You probably start your school day by checking emails, pouring paint, and cutting paper. Being prepared before classes start feels good, but then the day gets moving. Your morning classes are smooth, but you lose planning time because you got pulled to sub for another teacher. The stack of artwork you need to grade awaits and is gnawing at you to look through. Nonetheless, you try to stay positive and tell yourself you can do it tomorrow. The next day comes, and the same thing happens again! Now, there are more projects to grade and more lessons to plan. We feel your pain and are right there with you in those moments.
We recently gathered feedback via social media regarding what art teachers thought were the most rewarding and challenging parts of the profession. We compiled the most common responses.
The top two challenges for elementary art teachers are the lack of time and having multiple preps. Juggling a lot with only a little can be frustrating, but we have eleven tips to help you stay on top of your “A” game.
1. Overcome the lack of time.
Many art teachers can agree that time, or lack thereof, is one of the hardest things to overcome in the art room. This can involve not getting enough planning time, having a once-a-week elementary schedule, piling up too much to do in a short interval, or needing to get kids who missed several classes caught up. The reasons for needing more minutes in the day are endless. Currently working against this is how the U.S. is seeing a shortage of substitute teachers, which means educators have to fill in for other educators. Most of this pinch-hitting occurs during a teacher’s planning period or break time, which means putting things off another day.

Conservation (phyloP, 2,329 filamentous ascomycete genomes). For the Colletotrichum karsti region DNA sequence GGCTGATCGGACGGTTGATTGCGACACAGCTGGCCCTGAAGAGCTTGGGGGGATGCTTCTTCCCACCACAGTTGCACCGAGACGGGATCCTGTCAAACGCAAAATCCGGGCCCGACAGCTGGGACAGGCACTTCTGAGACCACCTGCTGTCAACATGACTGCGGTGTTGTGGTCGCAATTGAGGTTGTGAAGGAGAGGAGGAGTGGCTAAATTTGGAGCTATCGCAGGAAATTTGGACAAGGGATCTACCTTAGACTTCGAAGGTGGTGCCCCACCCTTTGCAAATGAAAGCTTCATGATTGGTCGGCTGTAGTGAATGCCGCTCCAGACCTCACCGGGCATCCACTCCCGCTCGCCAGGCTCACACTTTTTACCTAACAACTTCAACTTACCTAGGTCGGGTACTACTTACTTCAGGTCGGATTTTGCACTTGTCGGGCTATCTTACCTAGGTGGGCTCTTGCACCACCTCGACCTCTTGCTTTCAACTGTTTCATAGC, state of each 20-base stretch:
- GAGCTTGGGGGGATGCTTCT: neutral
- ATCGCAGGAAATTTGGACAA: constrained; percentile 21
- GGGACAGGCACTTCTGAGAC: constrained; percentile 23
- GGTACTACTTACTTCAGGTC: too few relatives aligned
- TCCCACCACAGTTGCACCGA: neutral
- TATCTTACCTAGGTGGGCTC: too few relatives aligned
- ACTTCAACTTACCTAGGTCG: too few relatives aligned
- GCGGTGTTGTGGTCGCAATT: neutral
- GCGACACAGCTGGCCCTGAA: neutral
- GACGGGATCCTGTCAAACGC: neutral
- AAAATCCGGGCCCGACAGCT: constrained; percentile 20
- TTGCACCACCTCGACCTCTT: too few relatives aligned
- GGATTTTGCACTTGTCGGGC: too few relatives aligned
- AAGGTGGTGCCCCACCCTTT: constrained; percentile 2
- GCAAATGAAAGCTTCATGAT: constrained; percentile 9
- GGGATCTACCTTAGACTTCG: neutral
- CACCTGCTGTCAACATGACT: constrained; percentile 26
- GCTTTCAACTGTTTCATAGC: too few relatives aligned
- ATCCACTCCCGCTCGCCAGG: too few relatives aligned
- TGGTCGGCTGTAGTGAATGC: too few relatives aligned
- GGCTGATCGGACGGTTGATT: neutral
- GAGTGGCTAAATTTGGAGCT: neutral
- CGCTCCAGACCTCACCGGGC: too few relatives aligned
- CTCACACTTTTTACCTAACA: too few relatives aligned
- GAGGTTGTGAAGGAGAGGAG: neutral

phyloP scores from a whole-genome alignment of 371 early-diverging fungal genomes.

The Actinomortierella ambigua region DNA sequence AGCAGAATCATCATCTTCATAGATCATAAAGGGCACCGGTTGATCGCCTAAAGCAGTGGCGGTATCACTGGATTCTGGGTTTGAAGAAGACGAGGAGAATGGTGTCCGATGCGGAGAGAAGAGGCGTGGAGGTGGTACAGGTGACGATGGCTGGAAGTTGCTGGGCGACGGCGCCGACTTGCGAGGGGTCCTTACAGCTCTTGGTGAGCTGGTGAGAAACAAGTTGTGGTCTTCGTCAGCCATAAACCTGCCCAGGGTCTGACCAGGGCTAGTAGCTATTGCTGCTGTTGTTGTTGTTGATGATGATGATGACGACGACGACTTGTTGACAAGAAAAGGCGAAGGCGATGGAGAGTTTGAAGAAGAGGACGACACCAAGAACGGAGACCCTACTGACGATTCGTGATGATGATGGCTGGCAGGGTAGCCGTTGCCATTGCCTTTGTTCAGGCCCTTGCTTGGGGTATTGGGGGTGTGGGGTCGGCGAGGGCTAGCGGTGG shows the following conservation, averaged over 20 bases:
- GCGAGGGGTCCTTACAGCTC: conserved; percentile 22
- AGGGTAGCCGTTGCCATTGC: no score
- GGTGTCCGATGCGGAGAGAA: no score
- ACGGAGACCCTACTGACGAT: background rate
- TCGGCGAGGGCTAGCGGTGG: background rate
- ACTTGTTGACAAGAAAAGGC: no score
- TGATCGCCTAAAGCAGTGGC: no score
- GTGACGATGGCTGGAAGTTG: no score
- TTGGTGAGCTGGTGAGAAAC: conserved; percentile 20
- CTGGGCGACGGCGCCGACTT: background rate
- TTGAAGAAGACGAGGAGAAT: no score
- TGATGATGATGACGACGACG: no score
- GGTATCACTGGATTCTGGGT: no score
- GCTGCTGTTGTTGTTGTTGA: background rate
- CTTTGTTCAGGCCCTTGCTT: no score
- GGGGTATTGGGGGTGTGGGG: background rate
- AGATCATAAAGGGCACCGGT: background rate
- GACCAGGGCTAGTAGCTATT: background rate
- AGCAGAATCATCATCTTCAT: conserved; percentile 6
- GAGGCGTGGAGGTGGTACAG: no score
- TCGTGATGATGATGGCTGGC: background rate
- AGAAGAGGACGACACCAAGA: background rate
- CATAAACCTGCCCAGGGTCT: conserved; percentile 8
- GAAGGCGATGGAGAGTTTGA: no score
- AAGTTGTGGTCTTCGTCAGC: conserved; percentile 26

Since we cannot add any more hours to the clock, here are four ways to maximize the time we have:
- Stay organized.
Letting clutter build will mean having to come back to it later. Don’t waste time reorganizing things when it could be better spent planning or grading. Another option is to enlist student helpers to sweep the floor, wipe tables, or put supplies away.
Check off the things that need to be done first or the earliest. This ensures the most important items are taken care of in case something else comes up.
- Make a list.
It sounds silly, but listing things out is a great way to stay organized and prioritize at the same time. It also can be quite satisfying to cross things off or have a visual reminder.
- Say “no.”
Sometimes, we already have a full plate, and taking on more tasks is not possible. Saying “no” or holding off for a later date can be an effective way to keep your focus on the things you need to do now.
2. Prep for multiple grade levels.